Maiello: Defeat the Press
Miami Fans Mistakenly Chant "Let's Go Eat" During Playoff Game
Athletes, especially Olympians, are to be seen and not heard, or even read. Remember when Crash Davis explains the perfect sports interview to Nuke Laloosh?
Davis: You're gonna have to learn your clichés. You're gonna have to study them, you're gonna have to know them. They're your friends. Write this down: "We gotta play it one day at a time."
LaLoosh: Got to play... it's pretty boring.
Davis: 'Course it's boring, that's the point. Write it down.
Recently, triple jumper Paraskevi (Voula) Papachristou, tweeted, "With so many Africans in Greece... the West Nile mosquitoes will at least eat homemade food!!!" She was promptly expelled from the Greek Olympic team. Her politics and her not being a strong threat to medal may have made the decision easier.
Papachristou also retweeted videos and postings from Golden Dawn, an extreme right party that got an unexpected boost in Greek elections this year, winning 7% of the vote. The party, whose symbol resembles a swastika, is virulently opposed to immigration and has been denounced for thuggish tactics.
Australian swimmers Nick D'Arcy and Kenrick Monk are banned from using social media during the Games, and are to be sent packing directly after their events for tweeting pictures of themselves holding pistols and shotguns in a Santa Clara gun shop. Seems that their pix were interpreted as thumbing their noses at Australia's strict gun laws.
And, of course, forty-four years ago Tommie Smith and John Carlos lost their 200m track medals for their famous black power salute.
Avery Brundage, president of the International Olympic Committee in 1968, declared that the Games should be apolitical and ordered the pair to be thrown out of the Olympic Village. The move was one of grotesque hypocrisy given that Brundage, as head of the US Olympic Commission in 1936, had ensured American athletes’ complicity in the Nazi salute in Berlin. But he was far from alone in denouncing Smith and Carlos. Time magazine made reference to their “ugly” statement on its front over. Brent Musburger, a prominent CBS broadcaster, branded them “black-skinned storm troopers”. Within 48 hours of the protest, the pair had their Mexican visas withdrawn and were ejected from the country.
Former Olympians can catch some flak, too. Salon's Amy Bass is taking long sprinter Michael Johnson to task for crediting his sports prowess to his slave genes. In “Slave genes” myth must die, she writes:
... when Olympic gold medalist Michael Johnson predicted this month that African-American and West Indian track athletes would dominate the London Olympics because of the genes of their slave ancestors, I paid little attention, thinking there was no way this could become a viable conversation yet again. “All my life I believed I became an athlete through my own determination, but it’s impossible to think that being descended from slaves hasn’t left an imprint through the generations,” Johnson told the Daily Mail. “Difficult as it was to hear, slavery has benefited descendants like me –- I believe there is a superior athletic gene in us.”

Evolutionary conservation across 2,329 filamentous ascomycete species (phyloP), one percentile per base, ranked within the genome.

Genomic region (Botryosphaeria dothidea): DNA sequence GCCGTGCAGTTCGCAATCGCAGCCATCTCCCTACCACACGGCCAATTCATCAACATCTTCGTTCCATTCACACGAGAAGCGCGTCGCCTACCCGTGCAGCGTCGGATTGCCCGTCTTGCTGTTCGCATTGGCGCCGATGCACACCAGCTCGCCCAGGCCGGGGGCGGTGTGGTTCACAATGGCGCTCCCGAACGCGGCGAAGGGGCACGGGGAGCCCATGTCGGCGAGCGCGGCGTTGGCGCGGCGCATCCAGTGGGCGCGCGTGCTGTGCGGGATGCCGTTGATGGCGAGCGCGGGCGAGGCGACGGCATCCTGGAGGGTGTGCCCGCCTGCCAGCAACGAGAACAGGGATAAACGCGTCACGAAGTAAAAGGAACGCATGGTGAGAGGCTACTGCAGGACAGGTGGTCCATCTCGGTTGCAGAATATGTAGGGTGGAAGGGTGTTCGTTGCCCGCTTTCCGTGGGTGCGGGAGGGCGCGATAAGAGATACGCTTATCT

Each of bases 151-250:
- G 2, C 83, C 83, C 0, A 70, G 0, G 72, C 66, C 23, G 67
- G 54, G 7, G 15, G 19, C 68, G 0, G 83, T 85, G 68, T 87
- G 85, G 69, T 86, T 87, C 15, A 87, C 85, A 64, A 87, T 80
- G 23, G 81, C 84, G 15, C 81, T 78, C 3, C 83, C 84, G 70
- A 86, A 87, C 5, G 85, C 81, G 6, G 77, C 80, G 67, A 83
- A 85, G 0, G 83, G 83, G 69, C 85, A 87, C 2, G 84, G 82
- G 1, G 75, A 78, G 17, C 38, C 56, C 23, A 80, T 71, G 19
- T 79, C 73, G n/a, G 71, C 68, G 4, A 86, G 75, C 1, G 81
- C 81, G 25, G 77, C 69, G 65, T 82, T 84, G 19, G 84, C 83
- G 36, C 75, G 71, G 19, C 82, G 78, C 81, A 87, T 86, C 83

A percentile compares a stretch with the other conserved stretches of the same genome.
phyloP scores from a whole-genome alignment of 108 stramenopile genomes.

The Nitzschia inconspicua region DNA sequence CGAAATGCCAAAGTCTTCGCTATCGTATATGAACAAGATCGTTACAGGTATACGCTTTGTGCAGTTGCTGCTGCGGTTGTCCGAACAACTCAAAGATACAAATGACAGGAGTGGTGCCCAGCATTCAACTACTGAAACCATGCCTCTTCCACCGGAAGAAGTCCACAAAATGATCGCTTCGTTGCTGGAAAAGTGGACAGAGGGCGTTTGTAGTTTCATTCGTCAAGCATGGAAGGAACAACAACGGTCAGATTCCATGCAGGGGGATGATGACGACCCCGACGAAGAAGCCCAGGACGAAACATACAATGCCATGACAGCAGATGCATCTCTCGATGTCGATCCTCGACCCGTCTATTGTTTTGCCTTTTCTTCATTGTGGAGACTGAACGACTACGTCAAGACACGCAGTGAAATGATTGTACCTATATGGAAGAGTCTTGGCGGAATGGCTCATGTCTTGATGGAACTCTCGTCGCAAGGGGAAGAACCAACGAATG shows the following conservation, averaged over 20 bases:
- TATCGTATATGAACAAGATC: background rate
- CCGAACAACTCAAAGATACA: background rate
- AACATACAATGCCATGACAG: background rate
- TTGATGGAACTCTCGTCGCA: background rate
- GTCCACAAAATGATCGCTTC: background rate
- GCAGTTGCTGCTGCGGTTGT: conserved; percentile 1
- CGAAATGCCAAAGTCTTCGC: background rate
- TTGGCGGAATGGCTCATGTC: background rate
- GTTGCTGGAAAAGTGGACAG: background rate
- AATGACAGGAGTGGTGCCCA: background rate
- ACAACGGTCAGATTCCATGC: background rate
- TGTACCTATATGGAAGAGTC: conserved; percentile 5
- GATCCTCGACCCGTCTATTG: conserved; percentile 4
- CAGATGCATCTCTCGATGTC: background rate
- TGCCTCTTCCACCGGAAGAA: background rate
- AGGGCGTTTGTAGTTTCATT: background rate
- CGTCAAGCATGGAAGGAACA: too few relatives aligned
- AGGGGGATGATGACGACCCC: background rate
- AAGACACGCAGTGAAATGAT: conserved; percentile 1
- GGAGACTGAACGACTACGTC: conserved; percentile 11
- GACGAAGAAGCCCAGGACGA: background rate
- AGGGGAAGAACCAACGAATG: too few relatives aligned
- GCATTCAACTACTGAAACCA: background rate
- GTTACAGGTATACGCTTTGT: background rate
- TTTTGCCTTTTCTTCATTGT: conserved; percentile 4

Bass recalls the racist gaffes of Jimmy the Greek, Al Campanis and Rush Limbaugh. She also notes the Runner's World article arguing, "there is a geological divide between West African and East African muscle-twitch fibers that explains why some black athletes, Kenyans, had endurance while African-Americans excelled at shorter distances."
Her article does not mention Malcolm Gladwell's piece supposing that Africans may excel at running because they have a wider variety of genes than descendants of groups that left Africa. I read that about fifteen years ago in The New Yorker, I think. Gladwell, a former sprinter himself, felt that Africans, as a group, would have the best and the worst genes, and that non-Africans would fall in between. But with all the revelations about interbreeding with Neandertal, Erectus and now perhaps the Denisovans, it seems our Sapiens gene pool gained quite a bit from places other than Africa.
Essentially, Bass attacks the very definition of saying someone is "black" when folk with backgrounds as diverse as golfer Tiger Woods and swimmer Anthony Ervin can be unscientifically presumed to have the same genes because they aren't "white." She notes that Howard University anthropologist W Montague Cobb considered Olympic hero Jesse Owens more Caucasoid than Negroid. Imagine tweeting that about Usain Bolt.
Update: When I was a kid, I read a book by sports talk show host Bill Mazer. He wrote that there had been successions of immigrant champions, most lately African-Americans, and someone once asked him: what makes a good boxer? Mazer's answer: Poverty.